That’s Irving Howe in the January 1969 issue of Harper’s reviewing the four-volume Collected Essays, Journalism and Letters of George Orwell (“As the Bones Know” was published the following year in Decline of the New). Howe precisely delineates Orwell’s virtues and vices as a writer, and in doing so gently marginalizes the fiction. Not once in his ten-page review does he mention Animal Farm or Nineteen Eighty-Four, the works that preserve Orwell’s extra-literary reputation. At the dawn of 1984 (the year not the book), an editor at the newspaper where I worked asked if I would write an op-ed piece about Orwell. When I told him I prized the essays but not the novel, he withdrew the suggestion.
What I like about many of Orwell’s essays is their common-sensical aversion to grand theorizing and, on most occasions, sentimentality, coupled with his interest in and respect for the homely and commonplace. All of this, to an American reader, feels quintessentially old-fashioned and English in the best sense. In a comment on a recent post, a reader expresses fondness for “A Nice Cup of Tea,” first published in the Evening Standard in January 1946. My reader cites several passages, including this:
“There is also the mysterious social etiquette surrounding the teapot (why is it considered vulgar to drink out of your saucer, for instance?) and much might be written about the subsidiary uses of tea leaves, such as telling fortunes, predicting the arrival of visitors, feeding rabbits, healing burns, and sweeping the carpet.”
Here is the following sentence, the last in the essay:
“It is worth paying attention to such details as warming the pot and using water that is really boiling, so as to make quite sure of wringing out of one’s ration the twenty good, strong cups of that two ounces, properly handled, ought to represent.”
In the immediate postwar period, when food, clothing and most everything else in England were rationed and scarce, Orwell is as practical and bluffly cheery as a housewife. A month later he published another piece in the Evening Standard, “The Moon Under Water,” which takes its name from a favorite pub in London. Again, we see Orwell’s eye and ear for detail and his fondness for working-class life, so rare among avowedly political writers:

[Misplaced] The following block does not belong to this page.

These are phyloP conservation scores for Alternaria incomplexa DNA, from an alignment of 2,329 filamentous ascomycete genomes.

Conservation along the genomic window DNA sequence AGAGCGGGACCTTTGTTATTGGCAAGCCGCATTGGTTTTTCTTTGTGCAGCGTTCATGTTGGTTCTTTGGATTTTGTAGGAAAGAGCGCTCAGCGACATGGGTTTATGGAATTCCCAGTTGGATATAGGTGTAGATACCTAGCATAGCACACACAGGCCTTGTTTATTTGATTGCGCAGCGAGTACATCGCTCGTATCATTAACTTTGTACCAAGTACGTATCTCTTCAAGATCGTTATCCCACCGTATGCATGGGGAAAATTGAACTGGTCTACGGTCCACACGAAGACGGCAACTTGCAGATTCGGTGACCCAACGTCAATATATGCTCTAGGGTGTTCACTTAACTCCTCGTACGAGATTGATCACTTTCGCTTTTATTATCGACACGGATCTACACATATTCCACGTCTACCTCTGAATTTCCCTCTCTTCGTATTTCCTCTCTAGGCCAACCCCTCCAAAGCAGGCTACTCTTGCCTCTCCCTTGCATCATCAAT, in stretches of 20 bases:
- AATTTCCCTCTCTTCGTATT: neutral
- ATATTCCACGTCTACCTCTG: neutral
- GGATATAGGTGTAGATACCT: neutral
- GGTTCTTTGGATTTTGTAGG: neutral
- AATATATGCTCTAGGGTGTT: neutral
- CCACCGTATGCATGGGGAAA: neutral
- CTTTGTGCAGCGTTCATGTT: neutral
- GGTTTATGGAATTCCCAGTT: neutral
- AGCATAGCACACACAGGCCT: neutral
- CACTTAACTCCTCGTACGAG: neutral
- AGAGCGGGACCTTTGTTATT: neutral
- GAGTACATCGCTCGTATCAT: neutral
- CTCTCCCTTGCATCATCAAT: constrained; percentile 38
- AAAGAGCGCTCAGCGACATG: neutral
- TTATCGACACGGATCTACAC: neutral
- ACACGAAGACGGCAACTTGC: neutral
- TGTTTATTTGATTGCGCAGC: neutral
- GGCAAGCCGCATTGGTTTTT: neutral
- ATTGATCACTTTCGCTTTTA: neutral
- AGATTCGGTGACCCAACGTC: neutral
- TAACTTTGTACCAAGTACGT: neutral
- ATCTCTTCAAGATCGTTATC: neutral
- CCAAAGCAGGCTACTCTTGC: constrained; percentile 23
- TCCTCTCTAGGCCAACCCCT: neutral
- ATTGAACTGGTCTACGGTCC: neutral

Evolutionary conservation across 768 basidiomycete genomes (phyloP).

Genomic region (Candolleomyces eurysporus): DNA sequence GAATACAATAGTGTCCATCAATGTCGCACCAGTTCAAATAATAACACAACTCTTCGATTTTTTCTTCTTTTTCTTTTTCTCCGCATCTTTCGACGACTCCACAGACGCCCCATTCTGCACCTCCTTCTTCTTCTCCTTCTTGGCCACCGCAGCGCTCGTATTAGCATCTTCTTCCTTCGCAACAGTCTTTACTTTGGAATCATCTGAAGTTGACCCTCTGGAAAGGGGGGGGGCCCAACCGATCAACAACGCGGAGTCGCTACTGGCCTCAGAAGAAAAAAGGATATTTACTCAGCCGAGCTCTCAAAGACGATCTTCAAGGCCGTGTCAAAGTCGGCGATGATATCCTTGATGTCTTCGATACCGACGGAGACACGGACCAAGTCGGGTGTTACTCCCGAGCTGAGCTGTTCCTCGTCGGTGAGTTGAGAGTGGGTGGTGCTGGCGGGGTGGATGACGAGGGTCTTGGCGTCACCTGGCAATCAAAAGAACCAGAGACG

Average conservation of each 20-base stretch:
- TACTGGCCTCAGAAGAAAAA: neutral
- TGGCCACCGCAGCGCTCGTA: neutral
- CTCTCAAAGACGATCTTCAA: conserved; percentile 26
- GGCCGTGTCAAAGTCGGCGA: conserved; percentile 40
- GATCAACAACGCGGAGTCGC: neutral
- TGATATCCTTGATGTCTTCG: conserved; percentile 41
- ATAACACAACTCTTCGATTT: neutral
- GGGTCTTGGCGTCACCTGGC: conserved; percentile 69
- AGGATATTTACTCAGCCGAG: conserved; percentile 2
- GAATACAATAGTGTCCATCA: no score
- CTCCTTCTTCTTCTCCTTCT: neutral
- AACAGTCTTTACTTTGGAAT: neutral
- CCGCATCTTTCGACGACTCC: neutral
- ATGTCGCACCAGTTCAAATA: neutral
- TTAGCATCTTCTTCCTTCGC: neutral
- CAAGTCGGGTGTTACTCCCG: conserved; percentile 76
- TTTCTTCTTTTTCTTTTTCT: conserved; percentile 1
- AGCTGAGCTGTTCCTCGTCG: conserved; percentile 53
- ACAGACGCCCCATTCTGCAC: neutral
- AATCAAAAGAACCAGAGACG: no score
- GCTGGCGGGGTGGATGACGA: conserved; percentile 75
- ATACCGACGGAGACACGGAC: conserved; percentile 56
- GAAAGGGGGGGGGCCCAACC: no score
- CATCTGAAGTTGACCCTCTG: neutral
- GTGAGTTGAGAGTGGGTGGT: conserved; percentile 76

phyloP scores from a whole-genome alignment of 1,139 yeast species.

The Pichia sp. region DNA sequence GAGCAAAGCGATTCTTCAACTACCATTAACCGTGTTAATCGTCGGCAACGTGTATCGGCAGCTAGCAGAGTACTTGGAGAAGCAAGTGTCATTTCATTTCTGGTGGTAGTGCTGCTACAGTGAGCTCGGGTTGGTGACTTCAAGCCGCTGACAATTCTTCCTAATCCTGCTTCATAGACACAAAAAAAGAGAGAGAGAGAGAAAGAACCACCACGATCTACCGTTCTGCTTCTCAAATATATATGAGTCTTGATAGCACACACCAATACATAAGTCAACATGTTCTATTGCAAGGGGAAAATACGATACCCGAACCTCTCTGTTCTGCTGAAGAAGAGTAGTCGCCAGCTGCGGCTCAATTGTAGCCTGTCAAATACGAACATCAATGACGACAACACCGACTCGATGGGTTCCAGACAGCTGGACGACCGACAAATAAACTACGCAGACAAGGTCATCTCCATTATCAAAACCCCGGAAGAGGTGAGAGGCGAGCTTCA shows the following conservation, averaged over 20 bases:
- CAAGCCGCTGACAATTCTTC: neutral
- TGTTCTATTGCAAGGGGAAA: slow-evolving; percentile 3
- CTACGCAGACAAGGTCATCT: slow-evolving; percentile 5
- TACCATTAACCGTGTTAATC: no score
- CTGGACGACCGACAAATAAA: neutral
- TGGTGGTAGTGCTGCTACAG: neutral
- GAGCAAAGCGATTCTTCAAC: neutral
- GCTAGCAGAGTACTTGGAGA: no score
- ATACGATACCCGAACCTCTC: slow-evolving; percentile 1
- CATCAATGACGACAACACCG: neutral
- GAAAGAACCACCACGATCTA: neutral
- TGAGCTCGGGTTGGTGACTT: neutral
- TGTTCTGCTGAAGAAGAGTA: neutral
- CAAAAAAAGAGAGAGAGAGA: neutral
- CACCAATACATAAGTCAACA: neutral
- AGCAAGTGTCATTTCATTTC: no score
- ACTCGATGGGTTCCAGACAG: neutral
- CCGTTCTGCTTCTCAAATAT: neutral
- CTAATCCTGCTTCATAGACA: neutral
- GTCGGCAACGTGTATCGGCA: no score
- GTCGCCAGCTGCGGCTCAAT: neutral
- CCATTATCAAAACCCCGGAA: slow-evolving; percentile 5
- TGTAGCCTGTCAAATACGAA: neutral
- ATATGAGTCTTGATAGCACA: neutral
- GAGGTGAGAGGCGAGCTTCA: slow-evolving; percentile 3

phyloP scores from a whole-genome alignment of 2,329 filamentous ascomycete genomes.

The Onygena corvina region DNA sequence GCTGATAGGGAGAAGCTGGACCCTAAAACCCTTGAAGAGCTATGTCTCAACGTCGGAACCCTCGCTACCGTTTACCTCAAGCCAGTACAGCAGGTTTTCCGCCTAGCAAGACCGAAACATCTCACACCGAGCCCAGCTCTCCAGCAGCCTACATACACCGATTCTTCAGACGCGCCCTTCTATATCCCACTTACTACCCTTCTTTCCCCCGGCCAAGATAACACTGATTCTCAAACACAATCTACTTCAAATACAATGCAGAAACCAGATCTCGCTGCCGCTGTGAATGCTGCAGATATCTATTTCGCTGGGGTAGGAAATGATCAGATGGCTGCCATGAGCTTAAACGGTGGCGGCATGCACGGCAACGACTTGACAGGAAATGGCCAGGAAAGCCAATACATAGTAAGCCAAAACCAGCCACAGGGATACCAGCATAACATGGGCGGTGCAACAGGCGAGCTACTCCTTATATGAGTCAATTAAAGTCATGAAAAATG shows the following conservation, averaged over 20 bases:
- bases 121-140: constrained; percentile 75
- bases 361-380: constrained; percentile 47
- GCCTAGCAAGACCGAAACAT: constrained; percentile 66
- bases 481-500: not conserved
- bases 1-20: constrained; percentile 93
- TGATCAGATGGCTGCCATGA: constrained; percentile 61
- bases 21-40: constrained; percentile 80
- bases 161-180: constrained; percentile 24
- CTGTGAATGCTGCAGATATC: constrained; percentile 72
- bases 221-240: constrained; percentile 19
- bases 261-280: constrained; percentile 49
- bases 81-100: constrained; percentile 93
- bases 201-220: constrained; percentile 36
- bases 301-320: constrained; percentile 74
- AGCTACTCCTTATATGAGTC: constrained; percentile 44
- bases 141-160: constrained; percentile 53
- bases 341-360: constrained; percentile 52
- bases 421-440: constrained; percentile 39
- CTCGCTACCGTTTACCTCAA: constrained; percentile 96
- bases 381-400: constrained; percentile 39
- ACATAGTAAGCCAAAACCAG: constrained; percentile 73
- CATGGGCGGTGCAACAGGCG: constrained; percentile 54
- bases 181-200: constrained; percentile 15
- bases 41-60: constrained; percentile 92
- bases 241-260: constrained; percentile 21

“In the Moon Under Water it is always quiet enough to talk. The house possesses neither a radio nor a piano, and even on Christmas Eve and such occasions the singing that happens is of a decorous kind. The barmaids know most of their customers by name, and take a personal interest in everyone. They are all middle-aged women —two of them have their hair dyed in quite surprising shades—and they call everyone `dear,’ irrespective of age or sex. (`Dear,’ not `Ducky’: pubs where the barmaid calls you `ducky’ always have a disagreeable raffish atmosphere.)”
A preference for quiet and for “decorous” singing is classic Orwell, as is “quite surprising shades” and the anatomizing of “Dear” and “Ducky.” When such observations show up in the work of most writers, the tone is patronizing. “Isn’t that quaint? Isn’t that colorful?” they simper. Howe’s assessment of Orwell the essayist is not without reservations. He praises his “passion to clarify ideas, correct errors, persuade readers, straighten things out in the world and in his mind,” but adds:
“Part of his limitation as a literary critic is that he shows little taste for the prose of virtuosity: one can’t easily imagine him enjoying Sir Thomas Browne. If some windows should be clear and transparent, why may not others be stained and opaque? Like all critics who are also significant writers themselves, Orwell developed standards that were largely self-justifying: he liked the prose that’s like a window pane because that’s the kind of prose he wrote.”
In his mention of another Orwell essay, “Bookshop Memories,” Howe lauds its “peculiar sandpapery humor,” a phrase Orwell would have savored. With his comradely decency comes a certain roughness.